'I'm enjoying complete freedom'
Indian and Pakistani bloggers express their views on what freedom means to each of them. Mayank Austen Soofi blogs and finds out more. Special: India turns 61Updated: Aug 14, 2008 22:02 IST
Freedom is so wonderful. If a politician is messing it up, I can raise a hue and cry about it without being bothered by tax raids. Besides, as a restaurateur, if I don't agree with a policy, I don’t think twice before knocking at the door of the commerce minister or chief minister asking him or her to roll back the decision.
—Ritu Dalmia, chef
Freedom means so much to express yourself and act without worrying. It means having access to information that’s not controlled, so you can make intelligent choices and live in a society where you are not judged.
—Sharon Lowen, danseuse
I’m disillusioned with the idea of Independence. When I read about people being framed as terrorists, and their fundamental rights being violated, I fear even I can fall victim to this.
—Danish Husain, theatre actor
Freedom, badly handled, becomes a beautiful opportunity to fall from grace. It’s farcical that in the world’s largest democracy, freedom is powerless to grant the right to disagree without fear of reprisal.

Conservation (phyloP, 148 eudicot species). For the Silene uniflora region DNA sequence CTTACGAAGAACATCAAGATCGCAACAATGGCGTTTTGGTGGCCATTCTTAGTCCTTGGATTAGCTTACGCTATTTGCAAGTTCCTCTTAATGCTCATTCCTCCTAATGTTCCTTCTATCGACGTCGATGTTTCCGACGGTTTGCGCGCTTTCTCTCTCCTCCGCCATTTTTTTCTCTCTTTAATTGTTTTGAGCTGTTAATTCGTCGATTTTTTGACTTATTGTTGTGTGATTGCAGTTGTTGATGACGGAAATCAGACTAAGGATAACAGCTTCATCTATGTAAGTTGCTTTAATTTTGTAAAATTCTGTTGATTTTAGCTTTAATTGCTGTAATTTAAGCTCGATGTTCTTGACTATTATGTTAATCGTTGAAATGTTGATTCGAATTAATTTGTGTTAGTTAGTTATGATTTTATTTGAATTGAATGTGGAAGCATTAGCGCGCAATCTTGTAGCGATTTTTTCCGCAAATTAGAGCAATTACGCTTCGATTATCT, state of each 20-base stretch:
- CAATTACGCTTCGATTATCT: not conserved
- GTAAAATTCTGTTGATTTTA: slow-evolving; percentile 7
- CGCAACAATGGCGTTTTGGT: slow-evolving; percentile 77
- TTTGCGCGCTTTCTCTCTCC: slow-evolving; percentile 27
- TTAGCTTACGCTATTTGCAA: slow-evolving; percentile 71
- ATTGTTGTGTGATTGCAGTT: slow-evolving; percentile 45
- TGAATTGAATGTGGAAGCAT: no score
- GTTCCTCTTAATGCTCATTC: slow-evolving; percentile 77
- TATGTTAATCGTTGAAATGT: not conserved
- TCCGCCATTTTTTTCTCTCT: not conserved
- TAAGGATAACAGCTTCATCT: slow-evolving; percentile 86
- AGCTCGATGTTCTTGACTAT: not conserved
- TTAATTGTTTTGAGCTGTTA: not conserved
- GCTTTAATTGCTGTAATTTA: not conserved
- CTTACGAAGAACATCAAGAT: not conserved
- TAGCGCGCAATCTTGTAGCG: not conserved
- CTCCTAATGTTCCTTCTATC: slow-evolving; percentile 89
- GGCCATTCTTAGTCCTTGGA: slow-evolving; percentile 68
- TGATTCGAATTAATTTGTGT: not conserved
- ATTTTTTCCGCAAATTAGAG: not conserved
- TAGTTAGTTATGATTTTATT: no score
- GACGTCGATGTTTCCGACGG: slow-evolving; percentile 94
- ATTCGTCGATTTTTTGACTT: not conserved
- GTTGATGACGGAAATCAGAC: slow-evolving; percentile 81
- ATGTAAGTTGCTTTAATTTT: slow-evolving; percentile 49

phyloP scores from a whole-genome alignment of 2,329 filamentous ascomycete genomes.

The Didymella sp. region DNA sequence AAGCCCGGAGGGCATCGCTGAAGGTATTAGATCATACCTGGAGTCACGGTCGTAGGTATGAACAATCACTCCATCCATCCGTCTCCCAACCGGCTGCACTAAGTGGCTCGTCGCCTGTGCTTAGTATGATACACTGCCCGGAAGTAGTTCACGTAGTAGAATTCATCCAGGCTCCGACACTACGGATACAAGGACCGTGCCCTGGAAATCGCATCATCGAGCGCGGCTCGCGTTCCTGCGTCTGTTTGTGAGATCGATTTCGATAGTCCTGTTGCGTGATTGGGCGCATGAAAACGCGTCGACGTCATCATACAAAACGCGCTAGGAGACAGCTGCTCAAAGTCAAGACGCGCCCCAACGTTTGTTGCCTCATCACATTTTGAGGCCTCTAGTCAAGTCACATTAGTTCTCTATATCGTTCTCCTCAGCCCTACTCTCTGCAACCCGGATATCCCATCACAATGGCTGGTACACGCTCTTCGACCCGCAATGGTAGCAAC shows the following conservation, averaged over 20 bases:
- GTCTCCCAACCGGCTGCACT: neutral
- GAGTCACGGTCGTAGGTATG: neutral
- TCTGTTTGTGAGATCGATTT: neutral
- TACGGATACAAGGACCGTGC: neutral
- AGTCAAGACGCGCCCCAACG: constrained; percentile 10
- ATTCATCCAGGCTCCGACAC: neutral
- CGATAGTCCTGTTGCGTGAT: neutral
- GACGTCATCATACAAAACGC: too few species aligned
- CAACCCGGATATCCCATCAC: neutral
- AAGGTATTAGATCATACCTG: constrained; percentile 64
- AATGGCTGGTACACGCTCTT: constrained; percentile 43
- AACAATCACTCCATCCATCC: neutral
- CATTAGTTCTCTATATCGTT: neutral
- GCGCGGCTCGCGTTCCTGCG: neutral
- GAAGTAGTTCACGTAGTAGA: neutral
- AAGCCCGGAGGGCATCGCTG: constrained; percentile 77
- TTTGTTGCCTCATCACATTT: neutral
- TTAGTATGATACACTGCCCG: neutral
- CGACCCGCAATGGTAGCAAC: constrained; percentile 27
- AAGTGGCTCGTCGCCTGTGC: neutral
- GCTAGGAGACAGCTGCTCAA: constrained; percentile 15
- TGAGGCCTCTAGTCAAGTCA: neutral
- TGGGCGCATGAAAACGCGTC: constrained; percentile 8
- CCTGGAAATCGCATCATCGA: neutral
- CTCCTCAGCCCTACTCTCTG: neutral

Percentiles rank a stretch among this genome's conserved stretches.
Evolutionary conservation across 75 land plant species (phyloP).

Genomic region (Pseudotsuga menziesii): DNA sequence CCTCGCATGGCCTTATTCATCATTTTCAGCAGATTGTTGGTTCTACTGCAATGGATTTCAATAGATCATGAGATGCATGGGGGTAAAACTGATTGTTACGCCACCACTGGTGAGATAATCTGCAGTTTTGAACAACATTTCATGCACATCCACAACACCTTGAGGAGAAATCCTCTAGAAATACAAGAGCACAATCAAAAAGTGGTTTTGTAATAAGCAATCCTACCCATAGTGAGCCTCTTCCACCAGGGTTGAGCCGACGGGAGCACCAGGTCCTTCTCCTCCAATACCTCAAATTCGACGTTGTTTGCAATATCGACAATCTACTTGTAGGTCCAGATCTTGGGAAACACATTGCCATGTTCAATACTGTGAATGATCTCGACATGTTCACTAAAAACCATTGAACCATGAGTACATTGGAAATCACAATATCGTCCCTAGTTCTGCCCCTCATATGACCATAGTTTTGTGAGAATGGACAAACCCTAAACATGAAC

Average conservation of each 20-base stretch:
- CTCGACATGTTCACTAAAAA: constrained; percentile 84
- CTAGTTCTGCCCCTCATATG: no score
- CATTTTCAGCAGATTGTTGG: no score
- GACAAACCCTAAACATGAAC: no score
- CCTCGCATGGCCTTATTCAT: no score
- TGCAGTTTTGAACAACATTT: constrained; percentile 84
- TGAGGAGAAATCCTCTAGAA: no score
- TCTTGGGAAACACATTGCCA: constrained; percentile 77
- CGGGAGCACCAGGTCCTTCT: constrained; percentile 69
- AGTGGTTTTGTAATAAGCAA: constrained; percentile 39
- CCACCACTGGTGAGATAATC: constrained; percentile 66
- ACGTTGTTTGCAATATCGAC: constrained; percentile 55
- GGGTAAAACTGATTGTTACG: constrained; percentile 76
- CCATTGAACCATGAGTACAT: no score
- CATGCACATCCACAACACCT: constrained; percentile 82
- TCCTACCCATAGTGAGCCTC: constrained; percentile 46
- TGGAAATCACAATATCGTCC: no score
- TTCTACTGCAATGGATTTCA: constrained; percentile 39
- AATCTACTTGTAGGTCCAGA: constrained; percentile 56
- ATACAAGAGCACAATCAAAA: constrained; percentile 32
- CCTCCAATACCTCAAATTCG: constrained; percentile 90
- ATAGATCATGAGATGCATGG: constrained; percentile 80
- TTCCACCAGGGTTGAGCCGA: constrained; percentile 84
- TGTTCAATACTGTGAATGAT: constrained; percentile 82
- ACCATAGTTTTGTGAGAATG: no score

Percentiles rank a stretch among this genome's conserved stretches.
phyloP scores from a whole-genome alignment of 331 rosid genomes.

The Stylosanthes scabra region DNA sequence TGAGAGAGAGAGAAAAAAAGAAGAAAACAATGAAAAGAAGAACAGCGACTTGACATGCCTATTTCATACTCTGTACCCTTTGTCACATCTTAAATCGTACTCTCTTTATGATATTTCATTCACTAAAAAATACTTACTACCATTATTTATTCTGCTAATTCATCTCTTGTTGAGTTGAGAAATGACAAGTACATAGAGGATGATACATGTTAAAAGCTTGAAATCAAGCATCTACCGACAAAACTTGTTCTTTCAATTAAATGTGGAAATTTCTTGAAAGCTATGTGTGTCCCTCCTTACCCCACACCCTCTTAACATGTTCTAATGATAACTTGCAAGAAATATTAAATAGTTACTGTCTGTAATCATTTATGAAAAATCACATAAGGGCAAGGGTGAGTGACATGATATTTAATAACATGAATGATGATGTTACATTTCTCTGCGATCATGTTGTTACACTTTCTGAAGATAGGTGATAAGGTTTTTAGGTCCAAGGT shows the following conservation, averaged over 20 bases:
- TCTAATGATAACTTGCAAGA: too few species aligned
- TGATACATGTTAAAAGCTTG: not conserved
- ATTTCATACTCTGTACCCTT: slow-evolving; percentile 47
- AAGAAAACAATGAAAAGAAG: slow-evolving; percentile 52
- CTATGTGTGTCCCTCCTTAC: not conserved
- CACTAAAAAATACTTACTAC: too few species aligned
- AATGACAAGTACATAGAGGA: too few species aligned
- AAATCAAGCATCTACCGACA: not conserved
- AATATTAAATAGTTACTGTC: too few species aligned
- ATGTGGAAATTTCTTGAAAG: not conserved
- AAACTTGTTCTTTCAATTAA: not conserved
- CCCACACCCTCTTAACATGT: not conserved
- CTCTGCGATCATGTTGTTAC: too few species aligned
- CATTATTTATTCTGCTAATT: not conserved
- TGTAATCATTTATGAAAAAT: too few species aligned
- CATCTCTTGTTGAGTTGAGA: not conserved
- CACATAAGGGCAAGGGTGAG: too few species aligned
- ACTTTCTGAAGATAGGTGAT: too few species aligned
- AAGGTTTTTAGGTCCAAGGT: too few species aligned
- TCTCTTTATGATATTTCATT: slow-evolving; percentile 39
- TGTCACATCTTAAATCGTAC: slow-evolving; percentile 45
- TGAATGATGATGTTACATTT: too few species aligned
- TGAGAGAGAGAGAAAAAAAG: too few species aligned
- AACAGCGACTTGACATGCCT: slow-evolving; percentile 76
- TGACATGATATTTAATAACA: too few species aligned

—AJ Raina, photographer
Freedom means everything. But I’m not free. All these concepts are self-imposed imprisonments.—Roshan Seth, actor
I’m enjoying complete freedom. I’m a guy, I wear saris and I do my talk shows wearing that dress on national TV. No one objects. However, I realise I’m a privileged citizen of a regressive country and people like me constitute just one percent of our total population.
— Begum Nawazish Ali, TV show host
As long as any of my sisters in Pakistan or India is enslaved, in patriarchy, domestic violence, honor killings, bonded labor, illiteracy, then no matter how educated or wealthy I am, I’m not free.
—Bina Shah, novelist
Independence has provided me with a national identity but it hasn’t meant freedom. I find myself enslaved to narrow ideas of patriotism. I’m trying to break free. And writing a book on Delhi, the capital of the ‘enemy’ nation, is my first step.
—Raza Rumi, blogger
Personal freedom is crucial to my growth as an artist. ‘Independence Day’ is a distant celebration for me. Each year, as mid-August approaches I am conscious of a sense of loss — I wonder what could have been had the subcontinent not been splintered.
— Sehba Sarwar, poet
Being a (somewhat) responsible parent, I will share with my children the notion that today we remember our national heroes. And amidst the nationalistic pop nuggets being broadcast round the clock, I hope they hear Yeh watan tumhara hai, tum ho Pasban iss kay, yeh chaman tumhara hai, tum ho naghma khwan iss kay…
— Shandana Minhas, author